First, the debt itself will be socialized (as the Europeans take continental responsibility for the bonds of hard-pressed member states).  But more importantly, the leveraged money-machine that created the credit and lent it with wild abandon in the first place, will also be socialized.  Banks will be “recapitalized,” a euphemism for injecting hundreds of billions of euros of public capital into the banking system to offset the capital that will disappear with the coming defaults.  Those new funds can and should be created by (public) banking, through the European Central Bank; taxpayers needn’t pay a cent.  So far Europe’s ultra-conservative finance officials reject this idea, opting instead for government-funded partial bailouts; they thus block the full socialization of debts that could truly solve the crisis.

Ironically, debt socialization is exactly what occurred in the U.S., albeit in a very lopsided way.  Government took responsibility for massive private debts, and bailed out the private banks that created it.  Some of the cost was borne (unnecessarily) by government itself.  But much was financed by the Federal Reserve, which in essence created new money (just like private banks do every day of the week) to keep the system afloat, through “quantitative easing.”

The basic property relations that underpin the whole system, however, were not reformed in the U.S., despite the state’s essential role in saving it from itself: the system is still steered by (subsidized) private financiers, now reaping fortunes again from their business of creating money out of thin air and applying it to most profitable uses (usually involving placing bets in the global casino known as “derivatives” trading).  Perhaps the Europeans will do better than the Americans at demanding some kind of quid pro quo for the public interest, out of this enormous rescue.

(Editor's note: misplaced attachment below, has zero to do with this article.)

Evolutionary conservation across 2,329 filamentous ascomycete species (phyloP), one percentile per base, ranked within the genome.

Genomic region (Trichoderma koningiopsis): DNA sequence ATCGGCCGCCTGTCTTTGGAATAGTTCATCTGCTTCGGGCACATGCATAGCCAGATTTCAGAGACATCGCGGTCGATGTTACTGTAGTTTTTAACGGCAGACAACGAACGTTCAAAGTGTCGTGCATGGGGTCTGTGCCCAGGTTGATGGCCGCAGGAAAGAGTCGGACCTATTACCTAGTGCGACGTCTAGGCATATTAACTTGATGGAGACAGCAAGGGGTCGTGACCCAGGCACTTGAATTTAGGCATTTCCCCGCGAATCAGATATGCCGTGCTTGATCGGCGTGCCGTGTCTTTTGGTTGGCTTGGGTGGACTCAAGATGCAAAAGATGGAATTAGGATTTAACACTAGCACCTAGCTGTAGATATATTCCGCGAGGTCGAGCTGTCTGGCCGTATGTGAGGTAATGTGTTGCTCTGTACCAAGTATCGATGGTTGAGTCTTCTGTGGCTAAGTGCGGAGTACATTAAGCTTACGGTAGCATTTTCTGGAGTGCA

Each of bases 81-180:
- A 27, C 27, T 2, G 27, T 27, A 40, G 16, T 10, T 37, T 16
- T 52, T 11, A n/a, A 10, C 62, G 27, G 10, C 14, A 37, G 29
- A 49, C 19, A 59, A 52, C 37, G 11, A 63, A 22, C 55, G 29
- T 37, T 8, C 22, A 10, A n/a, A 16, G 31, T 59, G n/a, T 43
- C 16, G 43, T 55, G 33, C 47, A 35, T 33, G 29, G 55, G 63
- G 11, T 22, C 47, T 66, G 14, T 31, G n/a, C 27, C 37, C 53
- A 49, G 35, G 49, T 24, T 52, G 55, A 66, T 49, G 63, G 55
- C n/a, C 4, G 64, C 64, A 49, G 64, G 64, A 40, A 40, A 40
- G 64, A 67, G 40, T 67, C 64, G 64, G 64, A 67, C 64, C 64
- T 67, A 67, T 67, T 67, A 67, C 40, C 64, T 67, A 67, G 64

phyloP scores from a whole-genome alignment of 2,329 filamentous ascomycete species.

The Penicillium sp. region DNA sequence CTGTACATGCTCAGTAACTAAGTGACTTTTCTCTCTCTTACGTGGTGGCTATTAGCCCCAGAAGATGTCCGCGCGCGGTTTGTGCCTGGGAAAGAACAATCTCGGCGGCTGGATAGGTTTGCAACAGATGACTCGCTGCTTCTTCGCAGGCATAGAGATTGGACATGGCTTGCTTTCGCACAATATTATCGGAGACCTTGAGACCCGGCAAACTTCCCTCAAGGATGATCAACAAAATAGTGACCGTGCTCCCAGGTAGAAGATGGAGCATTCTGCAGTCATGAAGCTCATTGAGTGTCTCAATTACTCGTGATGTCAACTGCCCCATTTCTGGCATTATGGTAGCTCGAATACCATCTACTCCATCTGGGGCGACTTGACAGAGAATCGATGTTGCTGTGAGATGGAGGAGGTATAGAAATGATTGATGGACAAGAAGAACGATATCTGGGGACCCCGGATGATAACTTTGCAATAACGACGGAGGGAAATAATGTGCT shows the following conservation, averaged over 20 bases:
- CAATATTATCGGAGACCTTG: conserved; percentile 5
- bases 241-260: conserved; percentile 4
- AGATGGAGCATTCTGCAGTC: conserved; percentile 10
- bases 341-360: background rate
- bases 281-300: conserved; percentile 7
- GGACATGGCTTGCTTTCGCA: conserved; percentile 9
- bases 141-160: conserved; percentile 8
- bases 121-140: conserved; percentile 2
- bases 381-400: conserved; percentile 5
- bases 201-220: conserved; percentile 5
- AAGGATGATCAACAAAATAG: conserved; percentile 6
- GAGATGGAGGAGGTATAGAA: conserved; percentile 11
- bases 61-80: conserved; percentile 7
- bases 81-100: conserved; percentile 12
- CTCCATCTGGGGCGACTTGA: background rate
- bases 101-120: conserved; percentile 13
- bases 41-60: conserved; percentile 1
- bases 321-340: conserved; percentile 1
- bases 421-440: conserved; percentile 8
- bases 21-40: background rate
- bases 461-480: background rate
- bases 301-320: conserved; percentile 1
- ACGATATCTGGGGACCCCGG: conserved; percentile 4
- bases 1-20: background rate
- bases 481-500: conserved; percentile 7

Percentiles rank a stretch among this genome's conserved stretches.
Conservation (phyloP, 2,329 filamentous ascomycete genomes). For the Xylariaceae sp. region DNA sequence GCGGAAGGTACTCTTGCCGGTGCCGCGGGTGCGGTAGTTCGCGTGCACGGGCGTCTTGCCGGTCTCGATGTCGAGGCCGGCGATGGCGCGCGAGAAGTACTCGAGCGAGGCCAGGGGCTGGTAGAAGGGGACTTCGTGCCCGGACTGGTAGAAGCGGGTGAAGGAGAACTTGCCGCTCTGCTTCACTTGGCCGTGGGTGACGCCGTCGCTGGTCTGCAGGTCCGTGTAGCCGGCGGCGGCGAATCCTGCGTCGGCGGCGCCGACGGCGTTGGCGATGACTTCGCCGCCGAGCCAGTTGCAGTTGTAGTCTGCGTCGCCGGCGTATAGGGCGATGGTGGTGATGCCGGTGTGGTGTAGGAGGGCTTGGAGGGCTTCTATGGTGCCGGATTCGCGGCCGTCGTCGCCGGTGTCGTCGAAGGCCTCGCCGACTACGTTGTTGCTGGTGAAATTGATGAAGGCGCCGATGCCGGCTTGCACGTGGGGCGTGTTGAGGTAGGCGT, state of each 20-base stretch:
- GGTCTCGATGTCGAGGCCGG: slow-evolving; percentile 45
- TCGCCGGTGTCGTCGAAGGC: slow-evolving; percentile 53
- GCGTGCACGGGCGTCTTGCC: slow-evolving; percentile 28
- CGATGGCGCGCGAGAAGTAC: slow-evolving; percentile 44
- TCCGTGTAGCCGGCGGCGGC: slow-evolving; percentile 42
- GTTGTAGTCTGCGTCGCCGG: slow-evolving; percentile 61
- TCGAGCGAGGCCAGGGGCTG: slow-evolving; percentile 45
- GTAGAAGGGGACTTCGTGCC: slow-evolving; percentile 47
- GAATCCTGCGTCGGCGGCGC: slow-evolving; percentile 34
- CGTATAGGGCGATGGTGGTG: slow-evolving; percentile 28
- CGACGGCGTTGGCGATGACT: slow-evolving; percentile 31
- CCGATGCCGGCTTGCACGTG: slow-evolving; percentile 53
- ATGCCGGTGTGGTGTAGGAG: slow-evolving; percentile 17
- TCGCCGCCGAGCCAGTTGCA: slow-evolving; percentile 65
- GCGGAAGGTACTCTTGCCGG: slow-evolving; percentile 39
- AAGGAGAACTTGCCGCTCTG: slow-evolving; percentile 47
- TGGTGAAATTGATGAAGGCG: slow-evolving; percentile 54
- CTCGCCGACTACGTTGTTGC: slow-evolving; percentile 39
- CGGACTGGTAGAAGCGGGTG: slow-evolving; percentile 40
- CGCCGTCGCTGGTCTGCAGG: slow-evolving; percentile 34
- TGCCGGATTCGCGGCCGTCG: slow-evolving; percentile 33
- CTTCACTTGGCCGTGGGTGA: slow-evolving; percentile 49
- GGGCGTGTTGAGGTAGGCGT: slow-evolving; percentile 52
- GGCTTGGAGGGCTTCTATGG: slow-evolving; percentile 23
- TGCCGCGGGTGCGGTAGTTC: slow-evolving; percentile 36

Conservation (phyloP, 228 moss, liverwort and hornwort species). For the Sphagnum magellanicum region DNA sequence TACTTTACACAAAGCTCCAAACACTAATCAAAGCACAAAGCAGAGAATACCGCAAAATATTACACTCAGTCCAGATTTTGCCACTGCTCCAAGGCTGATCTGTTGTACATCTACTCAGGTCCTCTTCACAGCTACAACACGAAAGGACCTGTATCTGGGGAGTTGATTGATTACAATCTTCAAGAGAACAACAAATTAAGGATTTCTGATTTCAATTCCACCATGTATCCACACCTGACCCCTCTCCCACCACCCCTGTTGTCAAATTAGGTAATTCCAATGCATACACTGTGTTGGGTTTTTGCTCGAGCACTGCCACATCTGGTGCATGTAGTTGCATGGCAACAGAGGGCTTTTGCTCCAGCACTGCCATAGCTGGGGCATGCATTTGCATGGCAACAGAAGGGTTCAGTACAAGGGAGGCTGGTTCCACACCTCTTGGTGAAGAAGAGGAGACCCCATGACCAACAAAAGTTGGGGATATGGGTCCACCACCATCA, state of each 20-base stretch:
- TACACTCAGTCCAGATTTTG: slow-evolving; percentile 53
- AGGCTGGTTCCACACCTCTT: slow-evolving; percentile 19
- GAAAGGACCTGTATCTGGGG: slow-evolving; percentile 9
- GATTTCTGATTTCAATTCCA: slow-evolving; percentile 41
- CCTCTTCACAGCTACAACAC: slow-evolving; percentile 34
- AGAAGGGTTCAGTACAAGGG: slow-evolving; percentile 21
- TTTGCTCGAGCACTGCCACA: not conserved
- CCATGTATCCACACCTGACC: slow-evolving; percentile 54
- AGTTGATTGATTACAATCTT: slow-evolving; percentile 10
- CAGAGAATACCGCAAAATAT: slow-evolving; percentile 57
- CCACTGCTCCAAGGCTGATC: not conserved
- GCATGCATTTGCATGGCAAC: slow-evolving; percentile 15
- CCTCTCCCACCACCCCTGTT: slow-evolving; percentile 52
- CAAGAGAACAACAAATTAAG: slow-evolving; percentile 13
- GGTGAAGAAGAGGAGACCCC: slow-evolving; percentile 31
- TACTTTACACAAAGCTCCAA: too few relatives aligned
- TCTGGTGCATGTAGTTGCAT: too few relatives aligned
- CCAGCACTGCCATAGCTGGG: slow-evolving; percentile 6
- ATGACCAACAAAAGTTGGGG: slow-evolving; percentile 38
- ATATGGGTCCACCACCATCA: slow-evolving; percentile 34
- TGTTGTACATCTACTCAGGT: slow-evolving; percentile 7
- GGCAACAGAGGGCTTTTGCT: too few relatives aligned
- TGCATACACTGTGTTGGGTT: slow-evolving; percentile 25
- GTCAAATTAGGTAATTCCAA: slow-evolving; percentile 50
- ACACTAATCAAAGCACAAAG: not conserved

Inevitably, however, the system will be socialized, because the private credit system is now untenable.  The only question is, in whose interests that socialization will occur.

We don’t need to ask taxpayers to cough up a cent of real money for either type of bailout – whether of heavily indebted countries or over-leveraged banks.  We need to find an alternative way, through public banking, to create new credit to replace the private credit now teetering on the edge of destruction.  That’s a proposition that Germans and Greeks alike should celebrate.

Enjoy and share:


Comment from Jim Young
Time: October 4, 2011, 10:12 am

Letters to The Editor Globe and Mail Toronto October 4th.

Investor Bailouts

Is Jim Stanford the only economist who gets it? (Bailouts; Give European Taxpayers a Break, October 4th 2011) Investors & banks chose to buy Greek Bonds when their interest rates were high. The interest rates were high because the risk incurred was higher than other countries bonds because, as the investors knew, the Greek economy is less efficient than say Germany or the U.S.